Skip to main content Accessibility help
×
Home

Information:

  • Access
  • Open access

Figures:

Actions:

      • Send article to Kindle

        To send this article to your Kindle, first ensure no-reply@cambridge.org is added to your Approved Personal Document E-mail List under your Personal Document Settings on the Manage Your Content and Devices page of your Amazon account. Then enter the ‘name’ part of your Kindle email address below. Find out more about sending to your Kindle. Find out more about sending to your Kindle.

        Note you can select to send to either the @free.kindle.com or @kindle.com variations. ‘@free.kindle.com’ emails are free but can only be sent to your device when it is connected to wi-fi. ‘@kindle.com’ emails can be delivered even when you are not connected to wi-fi, but note that service fees apply.

        Find out more about the Kindle Personal Document Service.

        Culturable bacteria isolated from seven high-altitude ice cores on the Tibetan Plateau
        Available formats
        ×

        Send article to Dropbox

        To send this article to your Dropbox account, please select one or more formats and confirm that you agree to abide by our usage policies. If this is the first time you use this feature, you will be asked to authorise Cambridge Core to connect with your <service> account. Find out more about sending content to Dropbox.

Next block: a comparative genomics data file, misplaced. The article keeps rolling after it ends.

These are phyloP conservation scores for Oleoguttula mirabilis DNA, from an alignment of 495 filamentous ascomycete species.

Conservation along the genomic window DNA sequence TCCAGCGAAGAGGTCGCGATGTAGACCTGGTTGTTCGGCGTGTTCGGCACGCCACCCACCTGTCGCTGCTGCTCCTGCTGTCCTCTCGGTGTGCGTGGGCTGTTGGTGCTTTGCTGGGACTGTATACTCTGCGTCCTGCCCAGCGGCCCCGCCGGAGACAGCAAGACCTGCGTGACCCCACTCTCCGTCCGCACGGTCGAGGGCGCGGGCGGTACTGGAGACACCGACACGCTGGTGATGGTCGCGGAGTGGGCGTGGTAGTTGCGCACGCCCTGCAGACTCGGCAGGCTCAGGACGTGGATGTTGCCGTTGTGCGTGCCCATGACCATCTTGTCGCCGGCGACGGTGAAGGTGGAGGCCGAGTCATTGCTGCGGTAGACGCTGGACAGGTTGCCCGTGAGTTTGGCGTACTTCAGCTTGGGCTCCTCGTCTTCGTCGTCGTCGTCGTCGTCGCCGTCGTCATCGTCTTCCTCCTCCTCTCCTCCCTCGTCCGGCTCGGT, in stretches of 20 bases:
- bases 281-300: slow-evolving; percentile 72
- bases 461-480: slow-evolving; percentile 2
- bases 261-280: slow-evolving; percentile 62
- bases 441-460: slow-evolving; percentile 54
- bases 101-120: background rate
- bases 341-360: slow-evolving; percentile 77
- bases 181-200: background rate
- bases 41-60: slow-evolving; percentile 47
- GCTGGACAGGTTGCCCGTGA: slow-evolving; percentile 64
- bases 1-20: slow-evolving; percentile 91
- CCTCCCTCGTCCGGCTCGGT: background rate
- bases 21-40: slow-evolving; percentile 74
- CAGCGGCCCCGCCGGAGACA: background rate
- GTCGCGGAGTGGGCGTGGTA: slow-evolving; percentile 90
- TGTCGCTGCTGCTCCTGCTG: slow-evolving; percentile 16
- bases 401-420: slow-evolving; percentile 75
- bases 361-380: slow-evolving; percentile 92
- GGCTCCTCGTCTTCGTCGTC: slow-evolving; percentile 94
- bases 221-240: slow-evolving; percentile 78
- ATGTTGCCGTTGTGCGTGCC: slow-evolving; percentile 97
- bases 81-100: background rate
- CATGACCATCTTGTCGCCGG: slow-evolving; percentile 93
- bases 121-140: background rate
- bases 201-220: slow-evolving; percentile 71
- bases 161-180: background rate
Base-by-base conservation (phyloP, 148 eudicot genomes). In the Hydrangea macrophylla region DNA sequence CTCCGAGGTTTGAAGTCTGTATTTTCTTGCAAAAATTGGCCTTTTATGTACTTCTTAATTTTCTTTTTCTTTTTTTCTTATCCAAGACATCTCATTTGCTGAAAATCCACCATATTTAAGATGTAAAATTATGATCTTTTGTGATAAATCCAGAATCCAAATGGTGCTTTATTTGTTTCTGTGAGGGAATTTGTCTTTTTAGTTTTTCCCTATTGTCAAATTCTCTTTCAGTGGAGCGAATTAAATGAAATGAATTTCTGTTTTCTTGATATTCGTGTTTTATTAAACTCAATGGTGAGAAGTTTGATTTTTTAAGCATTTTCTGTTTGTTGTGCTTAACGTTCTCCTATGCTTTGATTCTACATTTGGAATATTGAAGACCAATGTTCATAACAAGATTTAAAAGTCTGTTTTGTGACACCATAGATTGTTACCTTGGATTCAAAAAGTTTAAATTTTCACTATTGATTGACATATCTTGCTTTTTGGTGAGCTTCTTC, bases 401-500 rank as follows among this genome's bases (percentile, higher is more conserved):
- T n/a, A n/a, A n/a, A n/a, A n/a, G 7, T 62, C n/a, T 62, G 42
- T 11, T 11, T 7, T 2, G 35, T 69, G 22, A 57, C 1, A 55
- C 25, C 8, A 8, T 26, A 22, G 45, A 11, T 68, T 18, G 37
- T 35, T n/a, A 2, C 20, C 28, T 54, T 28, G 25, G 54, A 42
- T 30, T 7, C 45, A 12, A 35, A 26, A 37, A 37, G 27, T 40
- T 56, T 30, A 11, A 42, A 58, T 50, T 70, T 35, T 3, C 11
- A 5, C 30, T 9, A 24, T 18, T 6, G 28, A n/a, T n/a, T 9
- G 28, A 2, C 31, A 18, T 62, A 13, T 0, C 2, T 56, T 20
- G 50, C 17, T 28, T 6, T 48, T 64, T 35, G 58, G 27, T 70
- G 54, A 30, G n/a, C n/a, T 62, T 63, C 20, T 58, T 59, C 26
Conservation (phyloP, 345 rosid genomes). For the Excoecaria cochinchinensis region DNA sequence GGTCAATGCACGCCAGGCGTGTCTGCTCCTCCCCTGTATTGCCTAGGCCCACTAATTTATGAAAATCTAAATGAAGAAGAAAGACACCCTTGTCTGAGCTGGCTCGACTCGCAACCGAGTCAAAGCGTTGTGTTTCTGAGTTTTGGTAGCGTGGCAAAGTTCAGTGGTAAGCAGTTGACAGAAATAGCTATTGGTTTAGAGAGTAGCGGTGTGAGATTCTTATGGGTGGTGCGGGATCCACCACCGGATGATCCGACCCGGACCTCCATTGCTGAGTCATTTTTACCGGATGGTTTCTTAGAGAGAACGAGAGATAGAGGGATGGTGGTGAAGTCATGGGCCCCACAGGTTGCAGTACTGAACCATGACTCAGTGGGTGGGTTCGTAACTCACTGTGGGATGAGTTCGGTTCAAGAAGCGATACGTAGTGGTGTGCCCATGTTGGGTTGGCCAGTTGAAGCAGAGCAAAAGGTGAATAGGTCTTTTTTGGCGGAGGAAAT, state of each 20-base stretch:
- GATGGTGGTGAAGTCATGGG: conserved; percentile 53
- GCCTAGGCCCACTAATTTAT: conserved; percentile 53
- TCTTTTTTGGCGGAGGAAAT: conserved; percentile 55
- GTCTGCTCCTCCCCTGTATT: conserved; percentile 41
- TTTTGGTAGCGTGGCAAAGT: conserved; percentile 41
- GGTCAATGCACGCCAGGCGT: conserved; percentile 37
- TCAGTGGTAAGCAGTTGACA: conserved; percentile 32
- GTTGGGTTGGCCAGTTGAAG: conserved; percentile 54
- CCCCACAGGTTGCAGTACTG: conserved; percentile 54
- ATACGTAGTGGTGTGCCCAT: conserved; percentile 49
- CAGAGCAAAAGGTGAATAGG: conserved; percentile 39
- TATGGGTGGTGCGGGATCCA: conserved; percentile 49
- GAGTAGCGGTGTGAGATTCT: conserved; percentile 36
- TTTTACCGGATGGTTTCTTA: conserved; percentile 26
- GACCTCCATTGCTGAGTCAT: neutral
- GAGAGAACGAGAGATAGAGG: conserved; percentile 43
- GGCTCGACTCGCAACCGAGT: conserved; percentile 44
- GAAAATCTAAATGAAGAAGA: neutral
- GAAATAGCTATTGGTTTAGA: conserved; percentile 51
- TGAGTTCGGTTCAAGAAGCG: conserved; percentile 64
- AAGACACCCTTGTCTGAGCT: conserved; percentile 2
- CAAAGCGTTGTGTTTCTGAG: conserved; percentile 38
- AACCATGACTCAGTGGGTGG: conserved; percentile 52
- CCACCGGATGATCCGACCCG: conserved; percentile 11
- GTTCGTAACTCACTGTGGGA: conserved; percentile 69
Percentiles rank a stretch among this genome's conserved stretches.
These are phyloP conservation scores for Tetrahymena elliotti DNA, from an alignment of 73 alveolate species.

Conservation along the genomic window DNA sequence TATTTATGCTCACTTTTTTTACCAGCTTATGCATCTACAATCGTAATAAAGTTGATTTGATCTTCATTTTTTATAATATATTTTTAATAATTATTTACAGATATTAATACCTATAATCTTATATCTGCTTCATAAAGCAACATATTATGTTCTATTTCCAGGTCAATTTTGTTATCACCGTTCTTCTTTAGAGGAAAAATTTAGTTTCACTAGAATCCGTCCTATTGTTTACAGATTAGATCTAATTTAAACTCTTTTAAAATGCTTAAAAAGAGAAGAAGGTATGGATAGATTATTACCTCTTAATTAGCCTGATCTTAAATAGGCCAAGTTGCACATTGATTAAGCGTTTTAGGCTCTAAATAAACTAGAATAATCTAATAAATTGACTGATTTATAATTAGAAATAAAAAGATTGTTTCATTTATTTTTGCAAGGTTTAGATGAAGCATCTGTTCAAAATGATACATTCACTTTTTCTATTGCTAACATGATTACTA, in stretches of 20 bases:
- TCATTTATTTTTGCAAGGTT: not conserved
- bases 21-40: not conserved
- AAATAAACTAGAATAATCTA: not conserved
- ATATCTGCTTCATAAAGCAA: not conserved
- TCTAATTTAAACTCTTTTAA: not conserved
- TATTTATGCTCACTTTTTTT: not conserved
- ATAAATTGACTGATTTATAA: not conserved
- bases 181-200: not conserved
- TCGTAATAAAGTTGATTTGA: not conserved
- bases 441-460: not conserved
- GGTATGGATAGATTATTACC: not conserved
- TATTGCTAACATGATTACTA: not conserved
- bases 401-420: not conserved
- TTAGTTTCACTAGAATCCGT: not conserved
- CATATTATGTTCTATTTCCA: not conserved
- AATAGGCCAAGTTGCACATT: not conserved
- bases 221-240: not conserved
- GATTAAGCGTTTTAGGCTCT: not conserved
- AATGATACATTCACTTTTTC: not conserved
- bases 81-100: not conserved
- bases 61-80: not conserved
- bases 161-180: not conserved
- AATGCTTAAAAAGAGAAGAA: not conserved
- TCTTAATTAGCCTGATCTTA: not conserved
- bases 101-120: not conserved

Culturable bacteria isolated from seven high-altitude ice cores on the Tibetan Plateau
        Available formats
        ×

        Send article to Google Drive

        To send this article to your Google Drive account, please select one or more formats and confirm that you agree to abide by our usage policies. If this is the first time you use this feature, you will be asked to authorise Cambridge Core to connect with your <service> account. Find out more about sending content to Google Drive.

        Culturable bacteria isolated from seven high-altitude ice cores on the Tibetan Plateau
        Available formats
        ×
Export citation

Abstract

Microorganisms are the most abundant organisms on Earth, and microbial abundance records preserved in ice cores have been connected to records of environmental change. As an alternative to high resolution abundance records, which can be difficult to recover, we used culture-dependent and culture-independent methods to examine bacteria in glacier ice from the Tibetan Plateau (TP). We recovered a total of 887 bacterial isolates from ice cores of up to 164 m in depth retrieved from seven glaciers, located across the TP. These isolates were related to 53 genera in the Actinobacteria, Firmicutes, Bacteroidetes, and Proteobacteria, with 13 major genera accounting for 78% of isolates. Most of the genera were common across the geographic region covered by our sampling, but there were differences in the genera recovered from different depths in the ice, with the deepest portions of the ice cores dominated by a single genus (Sporosarcina). Because microorganisms deposited on glaciers must survive atmospheric transport under a range of temperatures, temperature tolerance should be an important survival mechanism. We tested isolate growth across a range of temperatures (0–35 °C), and found psychrotolerance to be common. Together, our results show that ice depth, and by extension age, are characterized by different types of microorganisms, providing new information about microbial records in ice.

INTRODUCTION